nothing scared the allies like the german word “blitzkrieg“. so radically different was this arian surprise attack that it actually shifted the tides of war in favour of the ruling national socialists, and christened the world with a new form of military power. as in the past, the third generation of warfare was an evolution inspired by necessity. the germans were fighting for a political cause, in the face of tremendous international pressure, and were actually able (if only for a brief moment) to overcome the combined military effort of nearly the entire industrialized world. third generational innovation was able to overpower some of the most highly mechanized and well-equiped armies in the world, effectively breaking the ties between militaryspending and military success.
which brings us naturally to…
generation four: asymmetrical warfare
the fourth generation has one defining characteristic: it’s the concept of “win at all costs”. in this generation, the lines between armies and civilians are blurred. wars between nations and “unaffiliated combatants” are now commonplace. anything that needs to be done to further a given political cause is completely acceptable under the framework of this fourth generation of war.
suicide bombers become acceptable means of soliciting change in a rival political entity. guerrilla ambushes become fully justified if the end result is partisan political gain. in the fourth generation, even the mightiest of the third generation powers can be knocked down to their knees by a group of motivated individuals, a minimal amount of capital, and the sort of “outside the box” thinking that inspired the tragic but fully expected events of september 11th, 2001.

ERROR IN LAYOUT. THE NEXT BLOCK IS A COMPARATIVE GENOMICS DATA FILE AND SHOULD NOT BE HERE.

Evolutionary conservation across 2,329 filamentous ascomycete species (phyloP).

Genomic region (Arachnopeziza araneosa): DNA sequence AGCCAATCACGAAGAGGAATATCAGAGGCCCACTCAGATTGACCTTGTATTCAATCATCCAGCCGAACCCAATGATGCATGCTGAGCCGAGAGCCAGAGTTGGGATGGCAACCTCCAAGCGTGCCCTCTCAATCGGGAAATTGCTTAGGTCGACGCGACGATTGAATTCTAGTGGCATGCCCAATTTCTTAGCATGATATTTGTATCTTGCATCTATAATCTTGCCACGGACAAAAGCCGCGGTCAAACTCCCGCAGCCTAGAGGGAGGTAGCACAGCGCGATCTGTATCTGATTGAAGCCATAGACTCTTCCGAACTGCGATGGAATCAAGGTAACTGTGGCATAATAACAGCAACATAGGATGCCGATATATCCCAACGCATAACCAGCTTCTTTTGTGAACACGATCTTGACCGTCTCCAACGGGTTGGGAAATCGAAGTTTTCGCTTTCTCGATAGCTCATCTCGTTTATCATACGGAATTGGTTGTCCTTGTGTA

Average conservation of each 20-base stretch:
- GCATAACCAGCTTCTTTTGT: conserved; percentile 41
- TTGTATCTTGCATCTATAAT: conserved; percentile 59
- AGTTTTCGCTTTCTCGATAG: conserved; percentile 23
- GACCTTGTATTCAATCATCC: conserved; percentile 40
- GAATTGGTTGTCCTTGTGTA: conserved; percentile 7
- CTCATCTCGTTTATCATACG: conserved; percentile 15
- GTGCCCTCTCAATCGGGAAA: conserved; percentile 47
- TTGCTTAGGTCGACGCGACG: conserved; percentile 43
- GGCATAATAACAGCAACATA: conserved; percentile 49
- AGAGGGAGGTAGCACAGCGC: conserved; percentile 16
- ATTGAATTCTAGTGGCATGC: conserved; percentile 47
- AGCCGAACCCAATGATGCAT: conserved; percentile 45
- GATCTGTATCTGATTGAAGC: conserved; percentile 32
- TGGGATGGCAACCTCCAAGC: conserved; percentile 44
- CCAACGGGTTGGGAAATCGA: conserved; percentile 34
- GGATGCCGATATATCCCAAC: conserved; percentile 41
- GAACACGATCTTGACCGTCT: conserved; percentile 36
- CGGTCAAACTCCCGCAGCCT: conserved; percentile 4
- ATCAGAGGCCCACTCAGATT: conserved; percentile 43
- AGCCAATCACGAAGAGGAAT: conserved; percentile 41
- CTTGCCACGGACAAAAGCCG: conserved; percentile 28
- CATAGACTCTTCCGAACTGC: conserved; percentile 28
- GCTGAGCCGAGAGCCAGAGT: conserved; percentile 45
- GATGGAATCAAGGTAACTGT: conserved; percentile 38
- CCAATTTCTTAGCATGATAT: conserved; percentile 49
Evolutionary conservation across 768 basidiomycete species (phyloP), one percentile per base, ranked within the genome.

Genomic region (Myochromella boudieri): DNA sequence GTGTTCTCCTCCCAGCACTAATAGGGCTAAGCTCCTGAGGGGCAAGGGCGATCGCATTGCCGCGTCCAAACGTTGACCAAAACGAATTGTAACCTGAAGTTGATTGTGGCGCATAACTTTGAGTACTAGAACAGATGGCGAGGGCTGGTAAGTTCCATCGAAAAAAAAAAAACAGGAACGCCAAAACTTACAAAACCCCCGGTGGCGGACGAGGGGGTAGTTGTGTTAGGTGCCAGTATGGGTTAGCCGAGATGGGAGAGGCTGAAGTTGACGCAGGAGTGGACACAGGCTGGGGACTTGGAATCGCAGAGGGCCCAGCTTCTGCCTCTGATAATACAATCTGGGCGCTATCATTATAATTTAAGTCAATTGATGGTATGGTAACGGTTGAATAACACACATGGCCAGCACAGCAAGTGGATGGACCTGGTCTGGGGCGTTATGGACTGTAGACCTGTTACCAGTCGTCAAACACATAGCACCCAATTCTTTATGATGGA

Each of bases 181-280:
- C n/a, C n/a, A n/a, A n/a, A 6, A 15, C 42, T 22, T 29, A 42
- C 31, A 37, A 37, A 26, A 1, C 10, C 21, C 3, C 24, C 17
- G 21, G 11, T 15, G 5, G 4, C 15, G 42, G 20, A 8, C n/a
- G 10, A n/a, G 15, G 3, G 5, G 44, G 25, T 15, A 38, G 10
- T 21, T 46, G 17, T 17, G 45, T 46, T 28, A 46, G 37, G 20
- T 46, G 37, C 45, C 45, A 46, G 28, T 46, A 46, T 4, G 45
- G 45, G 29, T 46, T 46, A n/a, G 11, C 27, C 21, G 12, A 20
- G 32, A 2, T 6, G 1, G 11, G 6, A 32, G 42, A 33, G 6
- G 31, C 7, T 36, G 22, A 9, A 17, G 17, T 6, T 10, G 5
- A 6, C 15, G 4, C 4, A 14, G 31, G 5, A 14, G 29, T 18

today, everyone is both soldier and target. today, size is both a blessing and a curse. today, enemies can spring up from anywhere, and the innovative “blitzkrieg” is no longer confined to the battlefields of western europe and northern africa. in the fourth generation, freedom takes a back seat to “homeland security”, and the only real casualties are the civilians.
trading freedom for security
so what does it all mean? what does this fourth generation affect john q. everyman. well, one thing it doesn’t mean is that we’re actually “soldiers”, and that we should all shave our heads and visit our nearest weapons dealer as soon as humanly possible. what it does mean is that we have to start being more responsible for our actions as voting citizens of a representative democracy. we have to start taking a better look at the impact of our country’s foreign policy decisions, or we risk exposing our fourth generation achilles’ heel (i.e. a relatively free society) to those who might someday look to exploit it.
in the end, if we really want to march around the globe pointing our finger in everyone else’s face, then we better be prepared to face a significant “fourth generation” response. because every goliath will always have its david, and in the the entire history of the world, no single power has ever ruled forever.